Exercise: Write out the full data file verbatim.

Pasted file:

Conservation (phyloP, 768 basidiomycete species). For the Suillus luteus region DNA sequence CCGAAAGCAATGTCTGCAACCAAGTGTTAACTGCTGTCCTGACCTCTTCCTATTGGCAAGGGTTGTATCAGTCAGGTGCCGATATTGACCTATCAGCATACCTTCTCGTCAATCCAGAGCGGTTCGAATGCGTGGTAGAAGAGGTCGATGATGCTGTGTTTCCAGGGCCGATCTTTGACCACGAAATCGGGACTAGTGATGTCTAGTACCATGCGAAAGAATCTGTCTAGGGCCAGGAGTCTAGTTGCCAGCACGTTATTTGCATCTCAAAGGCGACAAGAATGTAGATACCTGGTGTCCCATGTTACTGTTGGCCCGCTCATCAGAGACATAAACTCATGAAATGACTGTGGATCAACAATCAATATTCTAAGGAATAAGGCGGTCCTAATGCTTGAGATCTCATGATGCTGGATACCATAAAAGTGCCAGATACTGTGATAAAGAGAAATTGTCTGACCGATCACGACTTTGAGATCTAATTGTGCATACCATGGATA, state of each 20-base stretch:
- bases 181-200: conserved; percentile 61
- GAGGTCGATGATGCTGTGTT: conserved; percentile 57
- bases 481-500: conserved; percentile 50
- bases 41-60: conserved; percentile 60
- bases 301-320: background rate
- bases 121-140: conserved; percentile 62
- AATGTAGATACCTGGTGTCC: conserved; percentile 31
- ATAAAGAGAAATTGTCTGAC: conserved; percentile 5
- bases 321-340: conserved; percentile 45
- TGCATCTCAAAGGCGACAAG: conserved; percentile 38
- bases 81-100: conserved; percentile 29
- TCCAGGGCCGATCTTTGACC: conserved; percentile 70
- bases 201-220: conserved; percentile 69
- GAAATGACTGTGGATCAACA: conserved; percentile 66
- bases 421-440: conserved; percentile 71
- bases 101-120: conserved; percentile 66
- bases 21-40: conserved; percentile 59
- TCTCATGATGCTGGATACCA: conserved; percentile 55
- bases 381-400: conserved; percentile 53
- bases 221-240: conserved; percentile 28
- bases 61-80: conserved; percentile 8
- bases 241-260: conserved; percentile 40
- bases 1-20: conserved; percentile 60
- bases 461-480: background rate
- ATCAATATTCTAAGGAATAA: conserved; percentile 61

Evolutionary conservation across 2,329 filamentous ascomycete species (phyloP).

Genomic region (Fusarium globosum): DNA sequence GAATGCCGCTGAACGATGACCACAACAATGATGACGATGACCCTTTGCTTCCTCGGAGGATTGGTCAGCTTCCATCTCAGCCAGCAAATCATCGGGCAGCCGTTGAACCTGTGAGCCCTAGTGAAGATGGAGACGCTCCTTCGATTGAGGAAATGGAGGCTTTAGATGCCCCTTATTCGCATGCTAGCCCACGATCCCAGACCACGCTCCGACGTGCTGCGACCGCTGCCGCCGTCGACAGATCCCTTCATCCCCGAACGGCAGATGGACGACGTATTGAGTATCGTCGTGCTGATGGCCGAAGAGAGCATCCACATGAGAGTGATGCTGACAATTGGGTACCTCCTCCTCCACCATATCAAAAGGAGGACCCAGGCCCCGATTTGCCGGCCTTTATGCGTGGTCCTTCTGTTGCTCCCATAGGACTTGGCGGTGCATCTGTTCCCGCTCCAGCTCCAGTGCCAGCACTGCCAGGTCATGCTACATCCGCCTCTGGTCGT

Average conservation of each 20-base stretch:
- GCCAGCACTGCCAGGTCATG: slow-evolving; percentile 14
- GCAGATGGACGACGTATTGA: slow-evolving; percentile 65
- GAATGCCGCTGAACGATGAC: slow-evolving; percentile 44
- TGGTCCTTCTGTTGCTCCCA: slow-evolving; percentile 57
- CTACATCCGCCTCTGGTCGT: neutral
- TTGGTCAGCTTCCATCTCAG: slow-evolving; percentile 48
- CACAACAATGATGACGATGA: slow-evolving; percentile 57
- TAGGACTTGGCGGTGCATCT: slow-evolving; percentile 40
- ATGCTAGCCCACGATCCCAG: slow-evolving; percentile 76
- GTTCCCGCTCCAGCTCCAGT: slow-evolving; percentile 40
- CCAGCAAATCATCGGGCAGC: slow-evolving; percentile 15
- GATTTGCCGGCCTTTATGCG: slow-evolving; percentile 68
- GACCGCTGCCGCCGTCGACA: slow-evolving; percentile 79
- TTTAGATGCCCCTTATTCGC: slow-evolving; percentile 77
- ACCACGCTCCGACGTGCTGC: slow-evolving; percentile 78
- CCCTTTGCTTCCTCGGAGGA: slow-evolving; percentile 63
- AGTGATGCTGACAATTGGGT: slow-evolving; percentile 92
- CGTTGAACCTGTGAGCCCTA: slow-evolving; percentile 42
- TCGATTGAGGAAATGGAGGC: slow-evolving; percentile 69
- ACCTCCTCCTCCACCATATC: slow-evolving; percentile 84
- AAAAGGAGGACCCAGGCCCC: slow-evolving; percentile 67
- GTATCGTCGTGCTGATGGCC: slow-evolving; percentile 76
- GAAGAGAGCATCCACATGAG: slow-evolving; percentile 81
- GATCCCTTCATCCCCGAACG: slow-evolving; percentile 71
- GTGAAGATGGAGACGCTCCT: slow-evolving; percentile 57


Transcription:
Conservation (phyloP, 768 basidiomycete species). For the Suillus luteus region DNA sequence CCGAAAGCAATGTCTGCAACCAAGTGTTAACTGCTGTCCTGACCTCTTCCTATTGGCAAGGGTTGTATCAGTCAGGTGCCGATATTGACCTATCAGCATACCTTCTCGTCAATCCAGAGCGGTTCGAATGCGTGGTAGAAGAGGTCGATGATGCTGTGTTTCCAGGGCCGATCTTTGACCACGAAATCGGGACTAGTGATGTCTAGTACCATGCGAAAGAATCTGTCTAGGGCCAGGAGTCTAGTTGCCAGCACGTTATTTGCATCTCAAAGGCGACAAGAATGTAGATACCTGGTGTCCCATGTTACTGTTGGCCCGCTCATCAGAGACATAAACTCATGAAATGACTGTGGATCAACAATCAATATTCTAAGGAATAAGGCGGTCCTAATGCTTGAGATCTCATGATGCTGGATACCATAAAAGTGCCAGATACTGTGATAAAGAGAAATTGTCTGACCGATCACGACTTTGAGATCTAATTGTGCATACCATGGATA, state of each 20-base stretch:
- bases 181-200: conserved; percentile 61
- GAGGTCGATGATGCTGTGTT: conserved; percentile 57
- bases 481-500: conserved; percentile 50
- bases 41-60: conserved; percentile 60
- bases 301-320: background rate
- bases 121-140: conserved; percentile 62
- AATGTAGATACCTGGTGTCC: conserved; percentile 31
- ATAAAGAGAAATTGTCTGAC: conserved; percentile 5
- bases 321-340: conserved; percentile 45
- TGCATCTCAAAGGCGACAAG: conserved; percentile 38
- bases 81-100: conserved; percentile 29
- TCCAGGGCCGATCTTTGACC: conserved; percentile 70
- bases 201-220: conserved; percentile 69
- GAAATGACTGTGGATCAACA: conserved; percentile 66
- bases 421-440: conserved; percentile 71
- bases 101-120: conserved; percentile 66
- bases 21-40: conserved; percentile 59
- TCTCATGATGCTGGATACCA: conserved; percentile 55
- bases 381-400: conserved; percentile 53
- bases 221-240: conserved; percentile 28
- bases 61-80: conserved; percentile 8
- bases 241-260: conserved; percentile 40
- bases 1-20: conserved; percentile 60
- bases 461-480: background rate
- ATCAATATTCTAAGGAATAA: conserved; percentile 61

Evolutionary conservation across 2,329 filamentous ascomycete species (phyloP).

Genomic region (Fusarium globosum): DNA sequence GAATGCCGCTGAACGATGACCACAACAATGATGACGATGACCCTTTGCTTCCTCGGAGGATTGGTCAGCTTCCATCTCAGCCAGCAAATCATCGGGCAGCCGTTGAACCTGTGAGCCCTAGTGAAGATGGAGACGCTCCTTCGATTGAGGAAATGGAGGCTTTAGATGCCCCTTATTCGCATGCTAGCCCACGATCCCAGACCACGCTCCGACGTGCTGCGACCGCTGCCGCCGTCGACAGATCCCTTCATCCCCGAACGGCAGATGGACGACGTATTGAGTATCGTCGTGCTGATGGCCGAAGAGAGCATCCACATGAGAGTGATGCTGACAATTGGGTACCTCCTCCTCCACCATATCAAAAGGAGGACCCAGGCCCCGATTTGCCGGCCTTTATGCGTGGTCCTTCTGTTGCTCCCATAGGACTTGGCGGTGCATCTGTTCCCGCTCCAGCTCCAGTGCCAGCACTGCCAGGTCATGCTACATCCGCCTCTGGTCGT

Average conservation of each 20-base stretch:
- GCCAGCACTGCCAGGTCATG: slow-evolving; percentile 14
- GCAGATGGACGACGTATTGA: slow-evolving; percentile 65
- GAATGCCGCTGAACGATGAC: slow-evolving; percentile 44
- TGGTCCTTCTGTTGCTCCCA: slow-evolving; percentile 57
- CTACATCCGCCTCTGGTCGT: neutral
- TTGGTCAGCTTCCATCTCAG: slow-evolving; percentile 48
- CACAACAATGATGACGATGA: slow-evolving; percentile 57
- TAGGACTTGGCGGTGCATCT: slow-evolving; percentile 40
- ATGCTAGCCCACGATCCCAG: slow-evolving; percentile 76
- GTTCCCGCTCCAGCTCCAGT: slow-evolving; percentile 40
- CCAGCAAATCATCGGGCAGC: slow-evolving; percentile 15
- GATTTGCCGGCCTTTATGCG: slow-evolving; percentile 68
- GACCGCTGCCGCCGTCGACA: slow-evolving; percentile 79
- TTTAGATGCCCCTTATTCGC: slow-evolving; percentile 77
- ACCACGCTCCGACGTGCTGC: slow-evolving; percentile 78
- CCCTTTGCTTCCTCGGAGGA: slow-evolving; percentile 63
- AGTGATGCTGACAATTGGGT: slow-evolving; percentile 92
- CGTTGAACCTGTGAGCCCTA: slow-evolving; percentile 42
- TCGATTGAGGAAATGGAGGC: slow-evolving; percentile 69
- ACCTCCTCCTCCACCATATC: slow-evolving; percentile 84
- AAAAGGAGGACCCAGGCCCC: slow-evolving; percentile 67
- GTATCGTCGTGCTGATGGCC: slow-evolving; percentile 76
- GAAGAGAGCATCCACATGAG: slow-evolving; percentile 81
- GATCCCTTCATCCCCGAACG: slow-evolving; percentile 71
- GTGAAGATGGAGACGCTCCT: slow-evolving; percentile 57